Re had been wanting to break away from her manager-father for some time, blaming her lack of hits on C.L. ‘s faulty taste in music. He doesn’t tell Re about the meeting he’s arranged in New York with ColumbIa Records exec Jerry Wexler (a delightfully obsequious Marc Maron). He instead waits until a crowded party to publicly break the news and make himself look like the star. And Re takes up with her first husband Ted White (Marlon Wayans) much to the objection of C.L. The Reverend makes it clear that White is not only forbidden to see his daughter, he’s no longer welcome in their home. (C.L. later pulled a gun on White upon discovering that Aretha invited him to dinner.) For the time being, she chose love over family. It was Wexler’s idea to play down the big city slickness of Re’s current crop of recordings. And no more standards. From now on, only songs written expressly for her. White accompanies his wife to a small recording studio in Alabama to work with a bunch of rednecks who possess among them the soul of professionalism and style needed to back Re.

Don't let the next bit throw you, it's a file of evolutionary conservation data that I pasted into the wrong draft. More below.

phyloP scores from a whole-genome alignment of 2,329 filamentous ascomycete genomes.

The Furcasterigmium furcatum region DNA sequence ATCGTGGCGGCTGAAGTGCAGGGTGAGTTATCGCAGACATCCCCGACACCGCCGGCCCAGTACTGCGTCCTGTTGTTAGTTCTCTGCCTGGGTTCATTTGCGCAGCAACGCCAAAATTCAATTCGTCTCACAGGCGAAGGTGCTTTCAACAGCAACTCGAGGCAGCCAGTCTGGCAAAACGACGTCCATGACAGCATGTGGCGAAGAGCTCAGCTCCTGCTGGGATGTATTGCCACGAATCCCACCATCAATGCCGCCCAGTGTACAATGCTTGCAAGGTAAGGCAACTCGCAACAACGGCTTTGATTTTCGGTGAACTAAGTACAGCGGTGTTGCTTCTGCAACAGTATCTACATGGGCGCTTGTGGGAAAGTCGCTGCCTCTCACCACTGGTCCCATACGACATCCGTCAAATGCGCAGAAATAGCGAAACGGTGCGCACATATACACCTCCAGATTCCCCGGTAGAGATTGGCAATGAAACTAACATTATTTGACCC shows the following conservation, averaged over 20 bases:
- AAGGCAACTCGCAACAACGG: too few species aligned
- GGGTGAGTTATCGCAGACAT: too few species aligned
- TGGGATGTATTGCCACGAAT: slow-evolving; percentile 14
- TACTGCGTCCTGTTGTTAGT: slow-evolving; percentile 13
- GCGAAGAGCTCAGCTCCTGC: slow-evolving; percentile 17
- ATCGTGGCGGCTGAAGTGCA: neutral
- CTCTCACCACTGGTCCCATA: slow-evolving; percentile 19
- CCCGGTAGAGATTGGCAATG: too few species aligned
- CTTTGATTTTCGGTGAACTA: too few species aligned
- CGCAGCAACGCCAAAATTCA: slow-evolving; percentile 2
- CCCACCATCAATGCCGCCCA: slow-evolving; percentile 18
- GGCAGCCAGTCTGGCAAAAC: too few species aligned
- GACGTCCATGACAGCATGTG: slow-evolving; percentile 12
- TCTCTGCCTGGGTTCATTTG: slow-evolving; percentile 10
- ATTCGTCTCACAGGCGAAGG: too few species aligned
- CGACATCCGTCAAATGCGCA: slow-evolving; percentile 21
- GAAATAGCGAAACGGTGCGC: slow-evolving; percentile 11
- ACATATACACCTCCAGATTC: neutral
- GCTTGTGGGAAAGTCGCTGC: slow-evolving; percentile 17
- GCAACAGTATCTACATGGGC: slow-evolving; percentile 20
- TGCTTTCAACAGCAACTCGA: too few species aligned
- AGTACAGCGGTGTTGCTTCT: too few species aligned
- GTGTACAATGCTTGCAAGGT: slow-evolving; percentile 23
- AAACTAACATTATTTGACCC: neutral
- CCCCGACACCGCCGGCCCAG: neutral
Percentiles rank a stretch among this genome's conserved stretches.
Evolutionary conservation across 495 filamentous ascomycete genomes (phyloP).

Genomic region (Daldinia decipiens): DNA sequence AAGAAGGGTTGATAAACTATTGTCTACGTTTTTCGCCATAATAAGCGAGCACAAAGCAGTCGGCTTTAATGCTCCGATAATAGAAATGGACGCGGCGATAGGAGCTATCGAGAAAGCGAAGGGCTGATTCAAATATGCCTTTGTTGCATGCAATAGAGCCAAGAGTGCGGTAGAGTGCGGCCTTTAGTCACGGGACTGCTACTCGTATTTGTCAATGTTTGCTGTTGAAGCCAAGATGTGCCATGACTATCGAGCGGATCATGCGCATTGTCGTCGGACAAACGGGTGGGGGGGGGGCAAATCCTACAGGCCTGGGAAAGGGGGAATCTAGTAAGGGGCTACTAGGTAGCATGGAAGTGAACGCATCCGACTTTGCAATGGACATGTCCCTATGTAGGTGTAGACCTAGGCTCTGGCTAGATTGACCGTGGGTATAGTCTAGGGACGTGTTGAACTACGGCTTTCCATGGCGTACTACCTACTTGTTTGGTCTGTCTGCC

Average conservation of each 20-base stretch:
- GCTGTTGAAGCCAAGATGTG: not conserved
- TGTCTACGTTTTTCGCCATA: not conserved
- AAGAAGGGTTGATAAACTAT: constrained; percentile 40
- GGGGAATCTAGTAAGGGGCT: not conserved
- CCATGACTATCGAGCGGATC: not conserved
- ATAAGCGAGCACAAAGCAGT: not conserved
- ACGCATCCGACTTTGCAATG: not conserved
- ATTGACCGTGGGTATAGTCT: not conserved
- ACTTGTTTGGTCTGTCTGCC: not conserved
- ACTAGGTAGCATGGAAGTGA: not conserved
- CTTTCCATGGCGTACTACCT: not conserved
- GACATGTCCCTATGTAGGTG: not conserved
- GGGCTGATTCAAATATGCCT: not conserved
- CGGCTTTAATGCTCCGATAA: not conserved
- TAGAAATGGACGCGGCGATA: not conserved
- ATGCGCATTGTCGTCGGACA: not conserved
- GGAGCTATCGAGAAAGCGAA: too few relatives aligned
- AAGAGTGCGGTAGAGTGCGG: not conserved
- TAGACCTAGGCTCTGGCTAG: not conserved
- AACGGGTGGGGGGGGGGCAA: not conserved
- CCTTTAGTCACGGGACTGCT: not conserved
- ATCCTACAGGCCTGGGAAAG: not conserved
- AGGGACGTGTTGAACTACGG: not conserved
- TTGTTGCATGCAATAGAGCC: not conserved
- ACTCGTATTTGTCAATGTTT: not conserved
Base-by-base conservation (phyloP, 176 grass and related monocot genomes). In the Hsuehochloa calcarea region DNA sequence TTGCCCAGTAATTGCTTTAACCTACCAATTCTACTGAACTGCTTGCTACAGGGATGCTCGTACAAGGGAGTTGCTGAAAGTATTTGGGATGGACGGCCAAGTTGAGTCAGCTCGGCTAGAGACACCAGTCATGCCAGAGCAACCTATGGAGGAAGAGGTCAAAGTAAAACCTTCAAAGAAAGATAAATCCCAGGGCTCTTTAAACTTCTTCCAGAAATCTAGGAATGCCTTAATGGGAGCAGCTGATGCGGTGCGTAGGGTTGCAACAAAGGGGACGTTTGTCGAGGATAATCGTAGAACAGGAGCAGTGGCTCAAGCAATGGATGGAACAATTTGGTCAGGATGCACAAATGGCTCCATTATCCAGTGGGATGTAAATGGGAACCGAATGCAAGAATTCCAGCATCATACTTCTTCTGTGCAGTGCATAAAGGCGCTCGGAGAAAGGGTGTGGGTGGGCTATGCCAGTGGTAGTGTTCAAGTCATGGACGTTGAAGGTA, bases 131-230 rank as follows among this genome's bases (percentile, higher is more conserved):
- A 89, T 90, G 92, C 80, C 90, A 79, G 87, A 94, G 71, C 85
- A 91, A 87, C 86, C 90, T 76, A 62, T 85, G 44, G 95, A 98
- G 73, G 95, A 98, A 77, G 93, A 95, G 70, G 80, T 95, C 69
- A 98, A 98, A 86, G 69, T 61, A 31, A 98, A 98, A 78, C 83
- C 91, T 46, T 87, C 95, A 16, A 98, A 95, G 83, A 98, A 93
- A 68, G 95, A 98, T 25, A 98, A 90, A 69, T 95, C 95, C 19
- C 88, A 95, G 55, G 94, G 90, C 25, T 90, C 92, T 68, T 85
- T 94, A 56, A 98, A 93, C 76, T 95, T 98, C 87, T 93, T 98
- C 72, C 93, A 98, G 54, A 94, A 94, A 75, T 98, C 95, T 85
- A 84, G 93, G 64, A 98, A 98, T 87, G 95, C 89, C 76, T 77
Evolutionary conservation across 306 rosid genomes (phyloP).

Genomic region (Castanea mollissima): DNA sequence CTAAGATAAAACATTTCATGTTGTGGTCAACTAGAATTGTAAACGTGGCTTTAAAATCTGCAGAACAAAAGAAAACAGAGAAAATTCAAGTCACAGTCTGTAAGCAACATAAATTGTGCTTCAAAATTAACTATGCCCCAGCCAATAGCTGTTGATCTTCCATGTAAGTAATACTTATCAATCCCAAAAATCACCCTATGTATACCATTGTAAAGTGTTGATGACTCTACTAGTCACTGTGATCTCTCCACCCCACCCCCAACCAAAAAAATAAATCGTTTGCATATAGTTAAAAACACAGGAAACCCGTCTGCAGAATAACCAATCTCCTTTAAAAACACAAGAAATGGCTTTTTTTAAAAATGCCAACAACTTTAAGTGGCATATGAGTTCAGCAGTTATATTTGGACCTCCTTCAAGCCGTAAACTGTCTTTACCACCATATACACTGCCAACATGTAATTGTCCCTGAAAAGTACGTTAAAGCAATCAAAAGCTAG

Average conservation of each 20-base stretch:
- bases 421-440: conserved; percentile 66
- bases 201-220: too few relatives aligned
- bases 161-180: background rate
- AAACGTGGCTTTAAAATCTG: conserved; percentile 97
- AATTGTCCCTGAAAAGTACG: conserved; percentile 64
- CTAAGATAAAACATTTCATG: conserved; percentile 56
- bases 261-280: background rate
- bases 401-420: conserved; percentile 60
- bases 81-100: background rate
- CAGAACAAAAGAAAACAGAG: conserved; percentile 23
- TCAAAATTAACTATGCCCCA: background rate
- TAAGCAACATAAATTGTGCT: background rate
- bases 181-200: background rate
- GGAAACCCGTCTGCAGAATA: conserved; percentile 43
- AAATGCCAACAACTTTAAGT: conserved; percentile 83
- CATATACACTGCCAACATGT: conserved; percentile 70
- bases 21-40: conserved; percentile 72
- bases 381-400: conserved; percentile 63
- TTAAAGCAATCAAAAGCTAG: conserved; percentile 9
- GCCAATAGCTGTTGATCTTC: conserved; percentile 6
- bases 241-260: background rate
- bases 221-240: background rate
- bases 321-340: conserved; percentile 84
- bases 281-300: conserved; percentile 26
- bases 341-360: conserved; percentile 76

Sponsored
Sponsored

“Re” is also short for “respect,” and in spite of her insistence on originality, the titular tune that put her on the charts was recorded two years earlier by its composer, Otis Redding. According to legend, Re woke her sisters up in the middle of the night to help her compose what would become her signature song. The “Re-Re-Re-Re-Res” were added by her siblings calling her name. The last half of the film, covering her post-ascent years, quickly descended into a greatest hits performance reel alternating with made-for-TV dramatics.

It was during a drunken performance in Columbus that I began to wonder whether it was a case of a sympathetic actress not wanting to strip bare her idol, or the estate of the late superstar looking to control her image from beyond the grave. It was during this brief, boozy downfall that, with the aid of Barbara’s ghost, Re was motivated to record a gospel album. We close with the recording of Amazing Grace. Not that I’m begging for a sequel, but considering the gloss factor that went into this bloated two-and-a-half-hour biopic, 1972 would have made a much better launching point.

—Scott Marks

Video on Demand and New Release Roundup